Hundreds of Manchester taxi drivers took to the streets to protest against imminent licensing changes forcing cabbies into zero-emission capable vehicles.
Cabbies in Greater Manchester are concerned that the costs involved to change their cabs to ‘greener’ vehicles will push some drivers out of the industry.
Taxi drivers are currently facing unsustainable low levels of work caused by the coronavirus outbreak. Many drivers, not just in Manchester, are urging local authorities to consider pushing back air quality related deadlines, to allow cab drivers the opportunity to financially recover before investing in newer vehicles.
Starting yesterday at 1pm, taxi drivers across Greater Manchester converged on the city centre to protest outside the Greater Manchester Combined Authority (GMCA) offices.
Cab drivers sounded their horns in a peaceful protest before being moved on by police officers.
Alongside the Greater Manchester’s Clean Air Plan, the city-region’s ten local authorities also agreed last month to collectively develop a common set of minimum standards for taxi and private hire services covering the whole of the area.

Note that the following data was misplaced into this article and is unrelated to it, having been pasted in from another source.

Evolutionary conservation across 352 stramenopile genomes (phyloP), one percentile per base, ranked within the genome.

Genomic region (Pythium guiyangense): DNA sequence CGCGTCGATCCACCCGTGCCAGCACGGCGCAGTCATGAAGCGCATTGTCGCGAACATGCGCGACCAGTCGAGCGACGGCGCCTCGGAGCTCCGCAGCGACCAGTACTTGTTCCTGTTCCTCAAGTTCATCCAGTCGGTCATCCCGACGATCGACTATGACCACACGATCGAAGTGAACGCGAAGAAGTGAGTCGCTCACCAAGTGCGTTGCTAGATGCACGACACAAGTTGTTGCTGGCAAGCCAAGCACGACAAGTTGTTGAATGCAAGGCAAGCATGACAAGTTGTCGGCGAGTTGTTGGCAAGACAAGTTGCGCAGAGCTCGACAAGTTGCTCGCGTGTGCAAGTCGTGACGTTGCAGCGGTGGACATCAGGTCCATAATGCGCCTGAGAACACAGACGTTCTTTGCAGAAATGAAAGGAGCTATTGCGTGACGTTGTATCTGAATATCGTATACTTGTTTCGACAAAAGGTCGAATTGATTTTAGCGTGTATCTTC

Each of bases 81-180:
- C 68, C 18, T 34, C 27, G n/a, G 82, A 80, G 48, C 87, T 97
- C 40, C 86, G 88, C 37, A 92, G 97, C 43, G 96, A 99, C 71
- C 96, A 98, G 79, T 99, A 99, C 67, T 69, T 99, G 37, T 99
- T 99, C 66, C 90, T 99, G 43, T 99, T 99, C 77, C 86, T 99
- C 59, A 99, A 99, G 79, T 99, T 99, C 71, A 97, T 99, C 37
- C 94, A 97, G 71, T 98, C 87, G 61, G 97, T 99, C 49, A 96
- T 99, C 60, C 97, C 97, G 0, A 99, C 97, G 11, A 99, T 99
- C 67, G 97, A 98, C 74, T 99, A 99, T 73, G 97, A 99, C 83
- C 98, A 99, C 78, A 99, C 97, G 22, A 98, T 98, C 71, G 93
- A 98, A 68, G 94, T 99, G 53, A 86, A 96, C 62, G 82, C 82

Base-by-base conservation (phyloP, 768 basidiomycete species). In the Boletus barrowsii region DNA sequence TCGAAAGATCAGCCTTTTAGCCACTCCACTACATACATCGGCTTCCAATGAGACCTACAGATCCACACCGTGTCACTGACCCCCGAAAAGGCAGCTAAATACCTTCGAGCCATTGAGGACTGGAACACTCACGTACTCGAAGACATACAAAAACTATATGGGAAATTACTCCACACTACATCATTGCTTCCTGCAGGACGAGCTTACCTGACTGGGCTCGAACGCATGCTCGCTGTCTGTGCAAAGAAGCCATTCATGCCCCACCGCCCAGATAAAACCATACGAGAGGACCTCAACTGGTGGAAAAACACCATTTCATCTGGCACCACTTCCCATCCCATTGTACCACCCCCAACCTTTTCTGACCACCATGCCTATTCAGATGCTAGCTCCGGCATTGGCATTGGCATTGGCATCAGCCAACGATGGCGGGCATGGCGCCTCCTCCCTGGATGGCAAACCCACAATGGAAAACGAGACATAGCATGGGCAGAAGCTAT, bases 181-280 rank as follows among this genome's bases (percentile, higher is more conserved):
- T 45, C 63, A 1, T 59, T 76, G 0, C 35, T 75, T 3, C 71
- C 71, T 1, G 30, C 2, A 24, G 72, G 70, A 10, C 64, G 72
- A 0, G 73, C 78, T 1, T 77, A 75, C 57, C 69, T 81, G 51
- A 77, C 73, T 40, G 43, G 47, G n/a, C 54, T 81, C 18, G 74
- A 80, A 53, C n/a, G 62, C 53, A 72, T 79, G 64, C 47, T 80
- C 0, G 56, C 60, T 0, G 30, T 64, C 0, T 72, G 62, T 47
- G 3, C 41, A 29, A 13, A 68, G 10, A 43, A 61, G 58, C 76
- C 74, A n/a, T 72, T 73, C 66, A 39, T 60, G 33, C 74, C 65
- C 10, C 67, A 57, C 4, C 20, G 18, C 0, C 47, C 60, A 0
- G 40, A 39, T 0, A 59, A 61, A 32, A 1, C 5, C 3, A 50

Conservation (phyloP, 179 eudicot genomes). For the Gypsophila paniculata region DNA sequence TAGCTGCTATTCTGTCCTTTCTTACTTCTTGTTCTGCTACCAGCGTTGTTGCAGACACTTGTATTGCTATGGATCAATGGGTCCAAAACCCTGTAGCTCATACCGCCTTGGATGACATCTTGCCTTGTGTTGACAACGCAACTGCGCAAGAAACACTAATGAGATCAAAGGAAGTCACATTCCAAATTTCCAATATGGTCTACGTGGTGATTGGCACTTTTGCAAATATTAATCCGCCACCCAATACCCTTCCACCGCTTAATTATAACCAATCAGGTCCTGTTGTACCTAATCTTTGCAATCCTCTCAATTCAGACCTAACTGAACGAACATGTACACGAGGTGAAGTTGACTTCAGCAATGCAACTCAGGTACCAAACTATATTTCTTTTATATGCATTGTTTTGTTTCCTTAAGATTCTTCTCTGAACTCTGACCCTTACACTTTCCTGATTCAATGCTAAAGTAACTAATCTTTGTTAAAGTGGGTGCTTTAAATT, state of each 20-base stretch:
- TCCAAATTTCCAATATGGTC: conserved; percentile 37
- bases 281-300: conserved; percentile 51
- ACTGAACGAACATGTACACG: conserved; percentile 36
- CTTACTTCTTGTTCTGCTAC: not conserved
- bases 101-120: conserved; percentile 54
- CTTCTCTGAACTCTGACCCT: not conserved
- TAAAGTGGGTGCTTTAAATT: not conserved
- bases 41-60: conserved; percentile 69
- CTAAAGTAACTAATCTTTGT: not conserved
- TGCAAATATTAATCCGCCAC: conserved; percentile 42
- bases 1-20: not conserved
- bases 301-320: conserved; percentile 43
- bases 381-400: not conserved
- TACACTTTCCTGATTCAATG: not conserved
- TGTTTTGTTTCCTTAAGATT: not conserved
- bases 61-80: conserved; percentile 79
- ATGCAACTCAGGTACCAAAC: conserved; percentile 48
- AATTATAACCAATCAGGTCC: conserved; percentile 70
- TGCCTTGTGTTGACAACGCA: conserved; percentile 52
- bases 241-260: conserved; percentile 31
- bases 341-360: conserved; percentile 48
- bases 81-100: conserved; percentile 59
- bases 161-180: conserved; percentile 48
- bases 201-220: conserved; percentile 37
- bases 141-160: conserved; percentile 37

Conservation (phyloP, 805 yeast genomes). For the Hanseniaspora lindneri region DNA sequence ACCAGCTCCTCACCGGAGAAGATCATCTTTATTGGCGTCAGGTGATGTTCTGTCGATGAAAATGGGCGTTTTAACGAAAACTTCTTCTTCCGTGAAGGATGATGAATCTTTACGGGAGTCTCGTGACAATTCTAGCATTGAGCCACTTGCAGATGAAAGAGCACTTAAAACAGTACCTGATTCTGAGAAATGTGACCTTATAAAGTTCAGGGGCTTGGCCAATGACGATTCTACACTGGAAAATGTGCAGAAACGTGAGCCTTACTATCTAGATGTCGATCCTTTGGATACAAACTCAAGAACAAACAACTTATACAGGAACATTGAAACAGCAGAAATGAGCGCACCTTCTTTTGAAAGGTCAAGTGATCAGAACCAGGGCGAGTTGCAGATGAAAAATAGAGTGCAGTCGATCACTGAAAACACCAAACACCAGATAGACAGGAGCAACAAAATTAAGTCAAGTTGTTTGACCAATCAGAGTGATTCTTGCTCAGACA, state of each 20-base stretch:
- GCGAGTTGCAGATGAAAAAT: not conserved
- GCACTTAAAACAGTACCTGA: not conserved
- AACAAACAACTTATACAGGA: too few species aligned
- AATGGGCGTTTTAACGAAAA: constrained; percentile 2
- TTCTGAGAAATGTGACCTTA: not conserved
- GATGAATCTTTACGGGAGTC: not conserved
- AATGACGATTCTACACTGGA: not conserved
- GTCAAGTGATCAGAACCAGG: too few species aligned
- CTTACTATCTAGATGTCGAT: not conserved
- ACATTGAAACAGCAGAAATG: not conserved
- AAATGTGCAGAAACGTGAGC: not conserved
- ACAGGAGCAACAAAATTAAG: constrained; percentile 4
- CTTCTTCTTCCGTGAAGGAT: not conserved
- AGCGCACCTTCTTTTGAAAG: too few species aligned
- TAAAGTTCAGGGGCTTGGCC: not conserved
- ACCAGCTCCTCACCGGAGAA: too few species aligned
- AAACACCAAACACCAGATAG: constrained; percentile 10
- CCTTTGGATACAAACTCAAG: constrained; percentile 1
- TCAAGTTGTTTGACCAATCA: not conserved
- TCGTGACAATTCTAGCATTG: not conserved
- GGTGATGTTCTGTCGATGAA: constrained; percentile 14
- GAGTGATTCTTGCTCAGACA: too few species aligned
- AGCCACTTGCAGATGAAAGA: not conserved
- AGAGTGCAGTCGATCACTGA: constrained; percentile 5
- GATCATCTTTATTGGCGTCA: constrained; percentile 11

Standards would cover drivers, operators and vehicles, and plan to go further and greener than the Government’s new standards for the sector by including a step-by-step pathway to reducing emissions from taxis and private hire vehicles.
The ambitious aim is to have an entirely zero emission taxi and private hire fleet across Greater Manchester by the end of the decade.
To help achieve that aim Greater Manchester have stated they will look to minimise the impact on the trade and incentivise the switch to electric or low carbon vehicles while meeting Clean Air Plan targets.
As well as funding support to move to greener vehicles, Greater Manchester is proposing a ‘Try Before You Buy’ scheme for Hackney carriage drivers to test-drive electric taxis, and a network of taxi-only rapid electric vehicle charging points.
For many taxi drivers attending today‘s protests the support proposed to make the change does not go far enough.